When a bill is introduced into Congress, it is assigned to a committee, and usually to a subcommittee. The subcommittee members may hold public hearings at which invited witnesses may testify.
Hearings are not strong evidence of legislative intent because they represent the opportunity taken by interested parties to express their views and suggest changes to proposed legislation. But because hearings occur early in the legislative process, they can be useful in helping determine the general purpose of the bill.
Hearings may be held for purposes other than to consider pending legislation. For example, hearings may be held to explore specific topics, investigate the need for legislation, evaluate the efficiency of government operations, or to confirm Presidential nominations.
The law library has all published hearings since 1935. Most hearings are on microfiche. At present, the library routinely collects only hearings from the House and Senate Judiciary Committees and a half dozen other committees in paper format. For hearings from 1935 through 1980 use the CIS microfiche. From 1980 to date the hearings may be found in either the Superintendent of Documents stacks or in microfiche. Some selected hearings, regardless of publication date, have been cataloged and shelved in the library's general collections.
To find hearings, first search BEN. Many, but not all, hearings are listed by title in the online catalog. A word search for the keyword "hearing*" and principal words from the committee name may be most successful.
If the hearing is not located through BEN, use the CIS Annual to identify all hearings published since 1970. The CIS Annual is also found on LexisNexis in the legis library, cislh file. For hearings published between 1833 and 1969, use the CIS Index to U.S. Congressional Committee Hearings. To identify hearings that were not published, use the following indexes: CIS Index to Unpublished U.S. Senate Committee Hearings 1823-1964 and the CIS Index to Unpublished U.S. House of Representative Committee Hearings 1833-1946. Terms that can be searched in these indexes include witness names, names of subcommittees, subjects, and bill numbers.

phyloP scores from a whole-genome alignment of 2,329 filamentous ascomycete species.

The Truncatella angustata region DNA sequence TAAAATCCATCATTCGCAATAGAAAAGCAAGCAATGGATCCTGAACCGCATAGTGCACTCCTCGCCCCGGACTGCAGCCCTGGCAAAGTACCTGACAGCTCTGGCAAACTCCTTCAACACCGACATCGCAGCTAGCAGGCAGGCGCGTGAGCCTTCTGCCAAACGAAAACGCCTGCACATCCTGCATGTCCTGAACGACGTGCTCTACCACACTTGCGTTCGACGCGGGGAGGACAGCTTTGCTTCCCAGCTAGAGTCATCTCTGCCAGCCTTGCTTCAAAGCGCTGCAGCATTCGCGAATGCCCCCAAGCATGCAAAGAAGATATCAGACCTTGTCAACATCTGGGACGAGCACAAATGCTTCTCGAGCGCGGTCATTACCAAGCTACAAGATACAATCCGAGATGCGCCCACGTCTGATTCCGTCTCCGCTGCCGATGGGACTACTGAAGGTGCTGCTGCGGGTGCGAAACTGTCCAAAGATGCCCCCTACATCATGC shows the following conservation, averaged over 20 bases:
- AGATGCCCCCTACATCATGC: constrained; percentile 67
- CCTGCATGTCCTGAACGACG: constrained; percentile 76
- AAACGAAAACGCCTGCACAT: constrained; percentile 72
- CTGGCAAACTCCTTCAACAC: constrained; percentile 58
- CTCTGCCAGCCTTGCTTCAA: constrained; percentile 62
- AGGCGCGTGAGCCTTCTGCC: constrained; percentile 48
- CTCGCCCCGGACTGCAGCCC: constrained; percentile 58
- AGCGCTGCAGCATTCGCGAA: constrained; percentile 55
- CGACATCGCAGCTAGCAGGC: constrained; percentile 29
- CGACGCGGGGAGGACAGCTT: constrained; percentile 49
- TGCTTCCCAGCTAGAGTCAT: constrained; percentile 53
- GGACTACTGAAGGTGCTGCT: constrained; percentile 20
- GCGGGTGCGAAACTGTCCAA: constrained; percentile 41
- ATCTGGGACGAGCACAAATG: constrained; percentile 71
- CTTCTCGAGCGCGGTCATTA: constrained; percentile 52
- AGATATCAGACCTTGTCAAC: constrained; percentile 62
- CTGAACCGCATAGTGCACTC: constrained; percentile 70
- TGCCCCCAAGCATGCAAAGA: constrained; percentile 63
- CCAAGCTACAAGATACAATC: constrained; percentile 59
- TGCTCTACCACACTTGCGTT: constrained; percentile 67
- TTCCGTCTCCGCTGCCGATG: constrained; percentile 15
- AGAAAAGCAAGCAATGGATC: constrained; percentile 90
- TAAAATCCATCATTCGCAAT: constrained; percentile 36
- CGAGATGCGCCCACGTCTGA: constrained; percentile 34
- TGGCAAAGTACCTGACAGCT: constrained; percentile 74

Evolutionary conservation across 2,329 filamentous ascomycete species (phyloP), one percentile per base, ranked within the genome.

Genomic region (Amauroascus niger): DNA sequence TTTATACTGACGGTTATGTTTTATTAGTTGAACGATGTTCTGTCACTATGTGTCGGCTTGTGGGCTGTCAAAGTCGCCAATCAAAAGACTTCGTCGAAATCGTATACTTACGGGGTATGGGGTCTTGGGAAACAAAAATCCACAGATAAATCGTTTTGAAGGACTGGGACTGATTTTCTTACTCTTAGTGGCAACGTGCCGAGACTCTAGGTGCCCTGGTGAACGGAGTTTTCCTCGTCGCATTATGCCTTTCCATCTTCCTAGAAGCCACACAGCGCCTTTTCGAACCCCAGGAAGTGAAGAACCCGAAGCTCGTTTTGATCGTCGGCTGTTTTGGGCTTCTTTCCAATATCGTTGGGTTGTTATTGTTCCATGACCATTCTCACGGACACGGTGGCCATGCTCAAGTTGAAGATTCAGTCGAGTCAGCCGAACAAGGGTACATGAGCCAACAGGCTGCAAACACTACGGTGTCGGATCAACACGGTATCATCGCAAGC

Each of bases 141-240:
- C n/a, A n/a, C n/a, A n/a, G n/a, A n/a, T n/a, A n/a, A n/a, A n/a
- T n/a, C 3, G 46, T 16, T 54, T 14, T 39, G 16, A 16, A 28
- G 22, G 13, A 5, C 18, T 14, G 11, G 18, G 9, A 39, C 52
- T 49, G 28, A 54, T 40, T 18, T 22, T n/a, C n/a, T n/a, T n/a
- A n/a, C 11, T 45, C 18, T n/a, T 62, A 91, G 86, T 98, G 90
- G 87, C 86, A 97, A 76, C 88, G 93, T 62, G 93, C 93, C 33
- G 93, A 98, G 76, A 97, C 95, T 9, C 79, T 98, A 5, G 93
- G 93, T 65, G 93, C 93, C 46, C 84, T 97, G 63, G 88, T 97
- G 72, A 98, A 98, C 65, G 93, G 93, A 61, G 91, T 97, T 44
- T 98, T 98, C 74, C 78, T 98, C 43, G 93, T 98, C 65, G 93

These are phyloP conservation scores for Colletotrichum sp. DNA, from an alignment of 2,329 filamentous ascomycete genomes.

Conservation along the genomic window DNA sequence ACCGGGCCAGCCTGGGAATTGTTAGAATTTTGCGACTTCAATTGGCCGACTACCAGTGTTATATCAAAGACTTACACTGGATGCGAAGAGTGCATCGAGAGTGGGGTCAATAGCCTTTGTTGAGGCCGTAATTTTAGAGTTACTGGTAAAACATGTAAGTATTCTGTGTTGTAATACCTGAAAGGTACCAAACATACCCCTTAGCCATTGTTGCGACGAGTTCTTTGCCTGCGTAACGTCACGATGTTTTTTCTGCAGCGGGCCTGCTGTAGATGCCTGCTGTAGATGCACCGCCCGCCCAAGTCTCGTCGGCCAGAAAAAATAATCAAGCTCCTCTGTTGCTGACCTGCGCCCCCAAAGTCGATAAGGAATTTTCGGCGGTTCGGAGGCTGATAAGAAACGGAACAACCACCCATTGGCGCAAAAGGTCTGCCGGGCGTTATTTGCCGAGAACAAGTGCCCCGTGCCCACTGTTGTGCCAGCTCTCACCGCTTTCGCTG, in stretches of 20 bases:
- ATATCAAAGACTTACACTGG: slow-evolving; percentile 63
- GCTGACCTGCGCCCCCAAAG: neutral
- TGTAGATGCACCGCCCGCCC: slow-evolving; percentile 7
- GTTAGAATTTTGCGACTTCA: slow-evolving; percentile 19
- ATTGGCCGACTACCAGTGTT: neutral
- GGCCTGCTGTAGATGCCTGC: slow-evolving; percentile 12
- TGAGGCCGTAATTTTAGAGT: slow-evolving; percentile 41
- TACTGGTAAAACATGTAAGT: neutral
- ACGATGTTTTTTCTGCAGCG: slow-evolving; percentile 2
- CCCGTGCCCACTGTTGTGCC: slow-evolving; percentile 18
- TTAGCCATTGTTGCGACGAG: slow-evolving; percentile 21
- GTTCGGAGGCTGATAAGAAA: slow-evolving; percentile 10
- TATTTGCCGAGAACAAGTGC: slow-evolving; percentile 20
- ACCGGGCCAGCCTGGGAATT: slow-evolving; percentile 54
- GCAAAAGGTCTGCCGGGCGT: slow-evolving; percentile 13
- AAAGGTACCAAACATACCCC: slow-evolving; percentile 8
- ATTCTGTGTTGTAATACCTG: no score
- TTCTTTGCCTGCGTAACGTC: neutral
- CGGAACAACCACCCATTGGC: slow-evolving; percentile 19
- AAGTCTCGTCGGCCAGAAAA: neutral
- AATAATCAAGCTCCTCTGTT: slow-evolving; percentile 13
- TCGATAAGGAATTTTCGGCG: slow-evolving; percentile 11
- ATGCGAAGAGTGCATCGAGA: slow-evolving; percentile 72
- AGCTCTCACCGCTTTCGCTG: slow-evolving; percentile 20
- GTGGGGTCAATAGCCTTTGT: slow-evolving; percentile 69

Another source that can be used to identify hearings is the Catalog of United States Government Publications which is a comprehensive index to all federal documents published since 1976.
Hearings prior to 1976 can be identified through the Monthly Catalog of United States Government Publications or the CIS Index (1970 - )or the CIS US Congressional Committee Hearings Index. Hearings on microfiche from 1935 through 1980 are filed by their CIS index number. Hearings since 1980, whether in microfiche or in paper format, are filed by the Superintendent of Documents (SuDocs) number beginning Y 4. The CIS indexes provide both the CIS and SuDocs numbers for identification. The Catalog provides the SuDocs number only. For an explanation of the CIS number, see the prefatory material in the CIS indexes. For an explanation of the SuDocs number, see the Research Guide Finding Federal Documents through BEN.
ProQuest Congressional, available through BEN, has selected hearings from 1824 to 1969. Hearings are available on Westlaw in ustestimony or congtmy and a few subject specific databases, such as insider-lh. Selected transcripts of hearings are on LexisNexis in the legis library, fednew, poltrn, cngtst or hearng files, and in specialized files such as firrea. A limited number of hearing transcripts may also be found in Lexis Advance. On Bloomberg Law, recent House and Senate hearing transcripts are found under the ‘Legislative & Regulatory’ tab. Selected hearings are also available in HeinOnline under the heading U.S. Congressional Documents as well as in the U.S. Federal Legislative History Library.
Full text hearings are on FDsys from 1985 to date or on individual committee websites. Supreme Court nomination hearings from 1971 to the present are found on FDsys. The C-Span video archive includes selected Congressional hearings from 1987. C-Span also offers live coverage of selected hearings.